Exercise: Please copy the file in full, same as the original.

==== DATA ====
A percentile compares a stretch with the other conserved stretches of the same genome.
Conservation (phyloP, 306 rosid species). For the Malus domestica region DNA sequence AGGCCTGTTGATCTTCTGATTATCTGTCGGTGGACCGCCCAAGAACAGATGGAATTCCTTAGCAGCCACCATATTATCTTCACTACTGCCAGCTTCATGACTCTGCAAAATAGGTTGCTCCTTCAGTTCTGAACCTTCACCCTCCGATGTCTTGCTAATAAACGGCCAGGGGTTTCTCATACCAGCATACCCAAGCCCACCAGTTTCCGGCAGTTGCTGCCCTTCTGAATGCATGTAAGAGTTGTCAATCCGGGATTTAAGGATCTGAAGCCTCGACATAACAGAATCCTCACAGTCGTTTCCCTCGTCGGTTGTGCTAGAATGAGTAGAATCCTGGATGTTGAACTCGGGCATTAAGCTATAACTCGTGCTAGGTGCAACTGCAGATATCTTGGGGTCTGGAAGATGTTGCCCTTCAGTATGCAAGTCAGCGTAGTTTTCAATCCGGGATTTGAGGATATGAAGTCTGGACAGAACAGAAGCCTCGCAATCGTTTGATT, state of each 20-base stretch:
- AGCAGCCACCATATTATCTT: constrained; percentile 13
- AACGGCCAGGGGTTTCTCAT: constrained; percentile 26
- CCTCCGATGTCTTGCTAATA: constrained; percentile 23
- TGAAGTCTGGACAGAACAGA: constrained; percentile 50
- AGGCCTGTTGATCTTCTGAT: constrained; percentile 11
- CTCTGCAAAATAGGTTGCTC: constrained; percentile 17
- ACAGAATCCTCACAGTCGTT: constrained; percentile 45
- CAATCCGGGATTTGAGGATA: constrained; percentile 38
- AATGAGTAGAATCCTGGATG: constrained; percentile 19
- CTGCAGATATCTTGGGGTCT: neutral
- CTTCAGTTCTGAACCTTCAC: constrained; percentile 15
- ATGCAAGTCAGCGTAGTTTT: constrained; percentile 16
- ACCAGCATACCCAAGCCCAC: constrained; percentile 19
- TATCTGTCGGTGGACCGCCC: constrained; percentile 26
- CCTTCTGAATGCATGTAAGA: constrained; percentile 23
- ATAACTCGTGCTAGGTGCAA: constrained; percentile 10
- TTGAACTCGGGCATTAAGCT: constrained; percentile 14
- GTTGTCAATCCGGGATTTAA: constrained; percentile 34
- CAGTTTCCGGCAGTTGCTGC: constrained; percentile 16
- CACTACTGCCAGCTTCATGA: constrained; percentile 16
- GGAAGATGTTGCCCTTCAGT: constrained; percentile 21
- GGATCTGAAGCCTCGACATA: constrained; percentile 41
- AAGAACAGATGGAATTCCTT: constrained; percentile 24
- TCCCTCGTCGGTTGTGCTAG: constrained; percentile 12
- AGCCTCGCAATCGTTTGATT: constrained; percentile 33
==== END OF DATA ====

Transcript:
A percentile compares a stretch with the other conserved stretches of the same genome.
Conservation (phyloP, 306 rosid species). For the Malus domestica region DNA sequence AGGCCTGTTGATCTTCTGATTATCTGTCGGTGGACCGCCCAAGAACAGATGGAATTCCTTAGCAGCCACCATATTATCTTCACTACTGCCAGCTTCATGACTCTGCAAAATAGGTTGCTCCTTCAGTTCTGAACCTTCACCCTCCGATGTCTTGCTAATAAACGGCCAGGGGTTTCTCATACCAGCATACCCAAGCCCACCAGTTTCCGGCAGTTGCTGCCCTTCTGAATGCATGTAAGAGTTGTCAATCCGGGATTTAAGGATCTGAAGCCTCGACATAACAGAATCCTCACAGTCGTTTCCCTCGTCGGTTGTGCTAGAATGAGTAGAATCCTGGATGTTGAACTCGGGCATTAAGCTATAACTCGTGCTAGGTGCAACTGCAGATATCTTGGGGTCTGGAAGATGTTGCCCTTCAGTATGCAAGTCAGCGTAGTTTTCAATCCGGGATTTGAGGATATGAAGTCTGGACAGAACAGAAGCCTCGCAATCGTTTGATT, state of each 20-base stretch:
- AGCAGCCACCATATTATCTT: constrained; percentile 13
- AACGGCCAGGGGTTTCTCAT: constrained; percentile 26
- CCTCCGATGTCTTGCTAATA: constrained; percentile 23
- TGAAGTCTGGACAGAACAGA: constrained; percentile 50
- AGGCCTGTTGATCTTCTGAT: constrained; percentile 11
- CTCTGCAAAATAGGTTGCTC: constrained; percentile 17
- ACAGAATCCTCACAGTCGTT: constrained; percentile 45
- CAATCCGGGATTTGAGGATA: constrained; percentile 38
- AATGAGTAGAATCCTGGATG: constrained; percentile 19
- CTGCAGATATCTTGGGGTCT: neutral
- CTTCAGTTCTGAACCTTCAC: constrained; percentile 15
- ATGCAAGTCAGCGTAGTTTT: constrained; percentile 16
- ACCAGCATACCCAAGCCCAC: constrained; percentile 19
- TATCTGTCGGTGGACCGCCC: constrained; percentile 26
- CCTTCTGAATGCATGTAAGA: constrained; percentile 23
- ATAACTCGTGCTAGGTGCAA: constrained; percentile 10
- TTGAACTCGGGCATTAAGCT: constrained; percentile 14
- GTTGTCAATCCGGGATTTAA: constrained; percentile 34
- CAGTTTCCGGCAGTTGCTGC: constrained; percentile 16
- CACTACTGCCAGCTTCATGA: constrained; percentile 16
- GGAAGATGTTGCCCTTCAGT: constrained; percentile 21
- GGATCTGAAGCCTCGACATA: constrained; percentile 41
- AAGAACAGATGGAATTCCTT: constrained; percentile 24
- TCCCTCGTCGGTTGTGCTAG: constrained; percentile 12
- AGCCTCGCAATCGTTTGATT: constrained; percentile 33